A recent joint report released by the Office of the Comptroller of the Currency and the Office of Thrift Supervision has revealed that over 50% of mortgage loan modifications completed in early 2009 have fallen back into default. Many lenders have taken steps to modify loans in an effort to help borrowers facing foreclosure because of high interest rates or monthly payments that are no longer manageable. After a loan is modified, however, the responsibility to stay current with the new monthly payment is the responsibility of the borrower.
Borrowers turn to mortgage loan modifications as a way to lower their monthly mortgage payments while avoiding foreclosure. Most mortgage loan modifications allow a monthly payment to be lowered by lowering the interest rate to a fair amount agreed on by the lender and borrower. If a borrower is not careful, they may find themselves in the same hole of debt they were in prior to their loan modification. The most important thing to remember about a loan modification is that it is not a reward or check issued by the lender, there is no money given by the lender to the borrower, mortgage loan modifications only lower the amount of money a borrower is required to pay to their lender every month. Where many borrowers fail to succeed after a loan modification is in their ability to live within their means after modification approval. Borrowers often see a lower monthly mortgage payment as an excuse to put a down payment on a new car, to buy a new wardrobe, or to update an unnecessary piece of technology in the home, like a television or computer.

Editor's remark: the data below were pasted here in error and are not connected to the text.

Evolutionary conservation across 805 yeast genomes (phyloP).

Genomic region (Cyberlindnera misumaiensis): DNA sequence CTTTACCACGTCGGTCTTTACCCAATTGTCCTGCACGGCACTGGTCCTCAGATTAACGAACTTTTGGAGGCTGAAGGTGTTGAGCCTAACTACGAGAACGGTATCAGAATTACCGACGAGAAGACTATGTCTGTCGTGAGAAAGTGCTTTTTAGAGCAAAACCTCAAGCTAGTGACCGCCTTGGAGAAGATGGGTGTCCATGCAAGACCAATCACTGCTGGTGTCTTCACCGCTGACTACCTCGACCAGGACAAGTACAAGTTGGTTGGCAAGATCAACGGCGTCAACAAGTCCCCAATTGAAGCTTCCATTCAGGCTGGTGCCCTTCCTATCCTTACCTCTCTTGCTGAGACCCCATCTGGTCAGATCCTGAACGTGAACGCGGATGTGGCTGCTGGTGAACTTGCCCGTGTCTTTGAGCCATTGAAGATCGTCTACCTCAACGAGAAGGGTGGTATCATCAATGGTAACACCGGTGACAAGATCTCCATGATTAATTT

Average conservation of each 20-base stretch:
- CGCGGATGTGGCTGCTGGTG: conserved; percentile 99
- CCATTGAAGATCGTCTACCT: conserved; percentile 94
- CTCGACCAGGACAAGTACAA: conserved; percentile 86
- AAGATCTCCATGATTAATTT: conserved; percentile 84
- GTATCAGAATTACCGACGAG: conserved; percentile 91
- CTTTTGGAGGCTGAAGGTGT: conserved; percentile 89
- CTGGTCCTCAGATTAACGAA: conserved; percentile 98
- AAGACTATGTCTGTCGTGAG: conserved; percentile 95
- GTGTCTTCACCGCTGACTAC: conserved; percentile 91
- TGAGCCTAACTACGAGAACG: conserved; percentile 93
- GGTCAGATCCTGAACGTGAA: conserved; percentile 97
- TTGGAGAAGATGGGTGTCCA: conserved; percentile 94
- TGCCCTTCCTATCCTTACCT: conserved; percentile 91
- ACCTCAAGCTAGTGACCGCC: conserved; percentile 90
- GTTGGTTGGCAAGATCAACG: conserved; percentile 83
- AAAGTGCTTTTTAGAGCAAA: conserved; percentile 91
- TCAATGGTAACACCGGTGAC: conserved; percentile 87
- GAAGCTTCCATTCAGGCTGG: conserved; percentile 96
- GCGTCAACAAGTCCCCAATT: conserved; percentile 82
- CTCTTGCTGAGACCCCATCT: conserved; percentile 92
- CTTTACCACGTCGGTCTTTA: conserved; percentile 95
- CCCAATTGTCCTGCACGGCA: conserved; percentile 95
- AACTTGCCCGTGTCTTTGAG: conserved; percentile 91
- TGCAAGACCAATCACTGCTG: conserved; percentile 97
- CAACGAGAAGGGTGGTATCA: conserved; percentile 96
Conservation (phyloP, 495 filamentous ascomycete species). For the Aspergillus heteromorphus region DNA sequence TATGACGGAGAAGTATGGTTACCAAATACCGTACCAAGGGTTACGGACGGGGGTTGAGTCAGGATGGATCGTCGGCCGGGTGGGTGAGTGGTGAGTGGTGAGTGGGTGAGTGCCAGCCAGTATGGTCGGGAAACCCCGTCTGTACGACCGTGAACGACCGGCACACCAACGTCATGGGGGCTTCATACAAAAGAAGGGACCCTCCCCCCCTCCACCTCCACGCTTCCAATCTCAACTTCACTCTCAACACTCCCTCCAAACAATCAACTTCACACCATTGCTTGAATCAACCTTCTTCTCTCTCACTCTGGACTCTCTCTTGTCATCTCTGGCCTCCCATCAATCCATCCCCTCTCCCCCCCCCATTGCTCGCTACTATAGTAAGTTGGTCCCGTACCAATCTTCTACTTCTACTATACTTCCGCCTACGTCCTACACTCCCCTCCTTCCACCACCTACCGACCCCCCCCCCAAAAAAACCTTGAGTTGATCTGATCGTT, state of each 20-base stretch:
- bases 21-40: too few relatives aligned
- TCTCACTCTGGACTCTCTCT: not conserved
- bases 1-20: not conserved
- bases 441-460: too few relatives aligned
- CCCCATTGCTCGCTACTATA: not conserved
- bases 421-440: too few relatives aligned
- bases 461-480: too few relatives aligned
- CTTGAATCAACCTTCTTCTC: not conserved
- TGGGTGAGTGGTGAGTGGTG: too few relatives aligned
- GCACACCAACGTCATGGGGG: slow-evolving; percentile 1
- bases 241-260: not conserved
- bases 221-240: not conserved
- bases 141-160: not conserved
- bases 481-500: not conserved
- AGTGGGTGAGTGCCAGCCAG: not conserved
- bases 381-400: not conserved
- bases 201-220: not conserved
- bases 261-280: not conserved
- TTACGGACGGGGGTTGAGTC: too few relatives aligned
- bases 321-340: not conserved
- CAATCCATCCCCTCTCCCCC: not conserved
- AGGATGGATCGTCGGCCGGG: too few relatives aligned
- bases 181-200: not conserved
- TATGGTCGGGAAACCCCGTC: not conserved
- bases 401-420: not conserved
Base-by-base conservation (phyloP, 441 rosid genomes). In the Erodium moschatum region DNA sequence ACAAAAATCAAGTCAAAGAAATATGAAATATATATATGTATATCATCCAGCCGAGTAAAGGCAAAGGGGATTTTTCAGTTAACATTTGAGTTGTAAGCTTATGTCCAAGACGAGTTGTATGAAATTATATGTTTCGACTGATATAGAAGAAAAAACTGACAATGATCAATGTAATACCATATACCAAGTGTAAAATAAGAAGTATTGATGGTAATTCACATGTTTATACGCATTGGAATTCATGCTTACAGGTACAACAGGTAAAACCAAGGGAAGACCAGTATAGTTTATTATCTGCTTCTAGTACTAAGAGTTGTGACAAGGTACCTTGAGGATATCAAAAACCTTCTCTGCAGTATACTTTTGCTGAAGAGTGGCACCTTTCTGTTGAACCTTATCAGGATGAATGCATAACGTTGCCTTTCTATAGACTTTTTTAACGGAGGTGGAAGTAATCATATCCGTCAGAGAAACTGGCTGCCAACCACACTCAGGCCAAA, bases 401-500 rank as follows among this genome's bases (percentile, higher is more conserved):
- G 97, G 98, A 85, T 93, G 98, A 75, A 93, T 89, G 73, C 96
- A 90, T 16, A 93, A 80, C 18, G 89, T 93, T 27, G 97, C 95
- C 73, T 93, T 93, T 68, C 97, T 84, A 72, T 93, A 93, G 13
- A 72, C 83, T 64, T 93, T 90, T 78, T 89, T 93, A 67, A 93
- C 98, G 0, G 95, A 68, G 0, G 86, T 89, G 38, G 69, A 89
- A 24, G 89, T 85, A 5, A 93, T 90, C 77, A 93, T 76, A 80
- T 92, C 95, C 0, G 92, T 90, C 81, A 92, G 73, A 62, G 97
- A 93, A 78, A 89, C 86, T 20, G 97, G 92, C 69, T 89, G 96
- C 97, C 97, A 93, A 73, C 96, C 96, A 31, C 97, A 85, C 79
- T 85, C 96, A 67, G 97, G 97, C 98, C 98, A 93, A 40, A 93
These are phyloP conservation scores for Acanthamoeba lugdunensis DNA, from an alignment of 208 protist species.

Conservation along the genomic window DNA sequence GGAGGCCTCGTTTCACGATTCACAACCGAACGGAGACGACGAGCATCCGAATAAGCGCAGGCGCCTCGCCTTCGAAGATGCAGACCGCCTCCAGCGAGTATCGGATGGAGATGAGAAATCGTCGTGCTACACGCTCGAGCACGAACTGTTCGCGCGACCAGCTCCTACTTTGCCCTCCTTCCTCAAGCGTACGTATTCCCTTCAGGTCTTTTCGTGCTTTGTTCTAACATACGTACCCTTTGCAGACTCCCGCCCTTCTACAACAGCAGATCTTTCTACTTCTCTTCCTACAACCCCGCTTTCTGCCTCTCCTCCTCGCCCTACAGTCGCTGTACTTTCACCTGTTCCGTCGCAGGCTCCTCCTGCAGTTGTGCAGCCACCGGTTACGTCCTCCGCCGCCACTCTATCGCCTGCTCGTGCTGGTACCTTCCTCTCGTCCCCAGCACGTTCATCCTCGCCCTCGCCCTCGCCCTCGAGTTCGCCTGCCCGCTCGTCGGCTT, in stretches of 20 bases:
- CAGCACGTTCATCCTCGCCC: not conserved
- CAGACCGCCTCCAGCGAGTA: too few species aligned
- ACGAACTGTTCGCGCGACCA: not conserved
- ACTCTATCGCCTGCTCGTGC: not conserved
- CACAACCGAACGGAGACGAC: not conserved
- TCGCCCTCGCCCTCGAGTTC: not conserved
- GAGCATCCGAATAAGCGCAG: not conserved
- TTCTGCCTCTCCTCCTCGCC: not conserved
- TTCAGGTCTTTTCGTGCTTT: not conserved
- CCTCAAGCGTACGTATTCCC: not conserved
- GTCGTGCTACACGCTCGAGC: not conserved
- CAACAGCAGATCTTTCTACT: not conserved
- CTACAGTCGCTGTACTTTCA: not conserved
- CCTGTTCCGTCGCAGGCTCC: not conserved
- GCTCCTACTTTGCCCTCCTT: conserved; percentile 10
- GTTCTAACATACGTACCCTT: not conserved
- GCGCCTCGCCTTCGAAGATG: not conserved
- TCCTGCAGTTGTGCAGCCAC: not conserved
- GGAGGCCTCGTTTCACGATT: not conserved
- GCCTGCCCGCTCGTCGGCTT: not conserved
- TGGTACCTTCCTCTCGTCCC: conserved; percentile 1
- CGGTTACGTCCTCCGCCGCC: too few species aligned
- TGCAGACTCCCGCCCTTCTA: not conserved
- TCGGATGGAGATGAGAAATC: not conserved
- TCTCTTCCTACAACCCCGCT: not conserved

When mortgage loan modifications are approved, borrowers are urged to plan accordingly and not use the modification as an excuse for a shopping spree. Once a loan is modified to allow for lower monthly payments, borrowers should do what they can to pay their monthly payments and apply any leftover funds towards the principal of their loan, into an interest earning savings account, or a low risk investment fund.
While it is possible to convince a lender to modify a loan for a second time, borrowers should not test fate. A home is too important of an item to roll the dice on.
The results of the aforementioned federal report should not discourage borrowers from applying for a loan modification if their payments are out of control or if they are facing foreclosure. If help is needed, then assistance should be sought. Borrowers are, however, urged to seek the advice of an experienced mortgage attorney who can negotiate the best modification terms on behalf of the homeowner. Investing in an attorney will more likely allow the homeowner to secure the lowest monthly payment the first time around, which will increase the odds of a homeowner avoiding a loan default in the future. Combining the lowest monthly payment possible with wise spending habits will lower the likelihood of a modified loan falling back into default, and will keep the homeowner from winding up as a statistic in future federal reports.